R676433063,28%43,32668421,896187NaissusSerbia
R668133163,93%45,12986320,069845BeskaSerbia
R668833150,63%45,12986320,069845BeskaSerbia
R673034865,22%44,96680119,609892SirmiumSerbia
R3918107146,81%44,96680119,609892SirmiumSerbia
R9662154646,50%44,96680119,609892SirmiumSerbia
R3906155746,81%44,96680119,609892SirmiumSerbia
R6737155860,56%44,96680119,609892SirmiumSerbia


 
Seems quite promising, gotta wait for the coords and Y-dna
 
Will also be interesting to see how the Naissus samples turn out. Given how much that area has been discussed by fellow members.
I am not entirely sure if the Viminacium samples are the already published ones, or rather new ones?

Samples from Serbia

SAMPLEDATECOVERAGELATITUDELONGITUDELOCALITYCOUNTRY
R67697655,44%43,32668421,896187NaissusSerbia
R967413466,67%44,716721,1667ViminaciumSerbia
R967314667,16%44,716721,1667ViminaciumSerbia
R675014864,83%44,716721,1667ViminaciumSerbia
R675915062,53%44,716721,1667ViminaciumSerbia
R393118066,31%44,716721,1667ViminaciumSerbia
R675618053,79%44,716721,1667ViminaciumSerbia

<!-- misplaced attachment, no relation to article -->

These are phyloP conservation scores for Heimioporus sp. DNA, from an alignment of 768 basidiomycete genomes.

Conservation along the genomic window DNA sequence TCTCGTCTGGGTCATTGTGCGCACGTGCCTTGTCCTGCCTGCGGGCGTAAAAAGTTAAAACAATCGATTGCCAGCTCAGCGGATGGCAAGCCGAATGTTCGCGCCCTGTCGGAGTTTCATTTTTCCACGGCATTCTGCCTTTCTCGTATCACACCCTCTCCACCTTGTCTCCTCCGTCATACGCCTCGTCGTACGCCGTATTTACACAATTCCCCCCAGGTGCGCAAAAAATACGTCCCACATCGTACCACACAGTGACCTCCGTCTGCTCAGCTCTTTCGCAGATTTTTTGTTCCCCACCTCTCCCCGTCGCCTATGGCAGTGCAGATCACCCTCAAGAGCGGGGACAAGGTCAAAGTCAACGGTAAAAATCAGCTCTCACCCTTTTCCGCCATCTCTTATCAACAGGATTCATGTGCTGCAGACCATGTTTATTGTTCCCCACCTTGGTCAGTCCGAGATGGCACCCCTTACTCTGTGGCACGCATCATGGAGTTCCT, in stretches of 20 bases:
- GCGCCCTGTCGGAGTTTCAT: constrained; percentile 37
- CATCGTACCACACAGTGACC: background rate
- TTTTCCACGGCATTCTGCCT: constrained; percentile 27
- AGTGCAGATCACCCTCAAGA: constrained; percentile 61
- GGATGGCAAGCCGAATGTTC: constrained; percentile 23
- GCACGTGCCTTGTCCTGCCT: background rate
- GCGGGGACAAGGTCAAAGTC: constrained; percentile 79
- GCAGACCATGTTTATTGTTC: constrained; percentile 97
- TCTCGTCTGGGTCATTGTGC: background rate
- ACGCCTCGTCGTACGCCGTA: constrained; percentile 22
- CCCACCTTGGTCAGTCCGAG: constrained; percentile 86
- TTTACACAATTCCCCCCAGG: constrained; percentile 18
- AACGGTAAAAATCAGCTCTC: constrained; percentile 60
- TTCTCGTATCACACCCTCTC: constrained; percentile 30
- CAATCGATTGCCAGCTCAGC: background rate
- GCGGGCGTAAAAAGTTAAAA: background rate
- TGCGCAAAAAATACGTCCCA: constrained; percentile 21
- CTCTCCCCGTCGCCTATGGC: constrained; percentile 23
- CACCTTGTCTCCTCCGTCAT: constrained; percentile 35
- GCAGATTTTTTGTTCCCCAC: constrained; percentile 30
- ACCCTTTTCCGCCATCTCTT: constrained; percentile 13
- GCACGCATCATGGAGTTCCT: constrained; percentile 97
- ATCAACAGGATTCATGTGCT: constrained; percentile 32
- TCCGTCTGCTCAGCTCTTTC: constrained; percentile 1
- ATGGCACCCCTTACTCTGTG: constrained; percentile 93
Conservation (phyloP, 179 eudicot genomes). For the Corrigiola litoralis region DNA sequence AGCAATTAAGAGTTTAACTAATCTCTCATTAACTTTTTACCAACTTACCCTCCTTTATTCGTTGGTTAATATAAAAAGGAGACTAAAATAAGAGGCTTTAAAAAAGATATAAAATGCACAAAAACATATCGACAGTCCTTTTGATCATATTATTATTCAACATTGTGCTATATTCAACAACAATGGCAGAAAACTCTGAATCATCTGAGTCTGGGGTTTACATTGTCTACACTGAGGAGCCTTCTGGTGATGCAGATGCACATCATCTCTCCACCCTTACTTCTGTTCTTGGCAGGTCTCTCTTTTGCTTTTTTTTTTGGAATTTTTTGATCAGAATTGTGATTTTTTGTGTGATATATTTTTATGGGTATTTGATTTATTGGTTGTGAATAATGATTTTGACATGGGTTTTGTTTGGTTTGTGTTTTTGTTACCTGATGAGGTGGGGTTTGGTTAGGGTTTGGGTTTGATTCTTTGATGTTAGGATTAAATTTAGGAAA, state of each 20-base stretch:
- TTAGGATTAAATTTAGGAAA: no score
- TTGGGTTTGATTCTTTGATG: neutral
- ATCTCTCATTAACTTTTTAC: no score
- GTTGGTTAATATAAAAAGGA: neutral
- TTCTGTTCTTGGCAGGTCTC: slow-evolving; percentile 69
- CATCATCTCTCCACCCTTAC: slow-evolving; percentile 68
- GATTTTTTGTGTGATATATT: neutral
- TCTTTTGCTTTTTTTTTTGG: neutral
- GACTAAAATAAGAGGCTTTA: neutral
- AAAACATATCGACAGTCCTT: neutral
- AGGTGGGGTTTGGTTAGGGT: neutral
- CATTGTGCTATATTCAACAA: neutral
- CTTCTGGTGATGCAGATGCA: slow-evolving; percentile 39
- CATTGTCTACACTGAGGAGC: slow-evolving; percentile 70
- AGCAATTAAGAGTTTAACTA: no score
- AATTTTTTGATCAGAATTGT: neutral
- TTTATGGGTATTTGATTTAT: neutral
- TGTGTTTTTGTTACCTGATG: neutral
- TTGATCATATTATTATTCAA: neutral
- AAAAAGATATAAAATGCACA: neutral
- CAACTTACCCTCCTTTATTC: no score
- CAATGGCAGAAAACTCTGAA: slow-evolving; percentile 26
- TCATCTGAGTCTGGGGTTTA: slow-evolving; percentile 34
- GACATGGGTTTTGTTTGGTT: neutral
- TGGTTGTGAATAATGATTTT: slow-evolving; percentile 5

R966922047,26%44,716721,1667ViminaciumSerbia
R669328440,96%45,91247719,174329Svilos_KrusevljeSerbia
R670128462,20%45,91247719,174329Svilos_KrusevljeSerbia
R676433063,28%43,32668421,896187NaissusSerbia
R668133163,93%45,12986320,069845BeskaSerbia
R668833150,63%45,12986320,069845BeskaSerbia
R673034865,22%44,96680119,609892SirmiumSerbia
R3918107146,81%44,96680119,609892SirmiumSerbia
R9662154646,50%44,96680119,609892SirmiumSerbia
R3906155746,81%44,96680119,609892SirmiumSerbia
R6737155860,56%44,96680119,609892SirmiumSerbia

The paper claims to focus on population movements specifically during the Imperial Roman period yet has no samples from Greece, Anatolia and the Southern Balkans. A good portion of the samples from what the authors weirdly call S.E.C Europe are late Antiquity/early medieval Slavic settlers, some of them would already have formed the "South"-Slavic genetic profile e. g. Early Slav with some admixed Non-Slavic ancestry. The authors make the impression they have absolutely no clue about what happened in late antiquity/early medieval in the Balkans when they fallaciously claim genetic continuity in those areas.

Also, there is zero Iron Age samples from the Western, Central or Eastern Balkans and there are already outliers pointed out. Also cosmopolitan ports during the Imperial Roman era will most likely be multiethnic as we have seen with the Kerkouane samples.

Not really excited about this one.


As for the Viminacium samples I am not sure, I actually thought the other ones that I too heard of were just preprint results? Unless they are the same.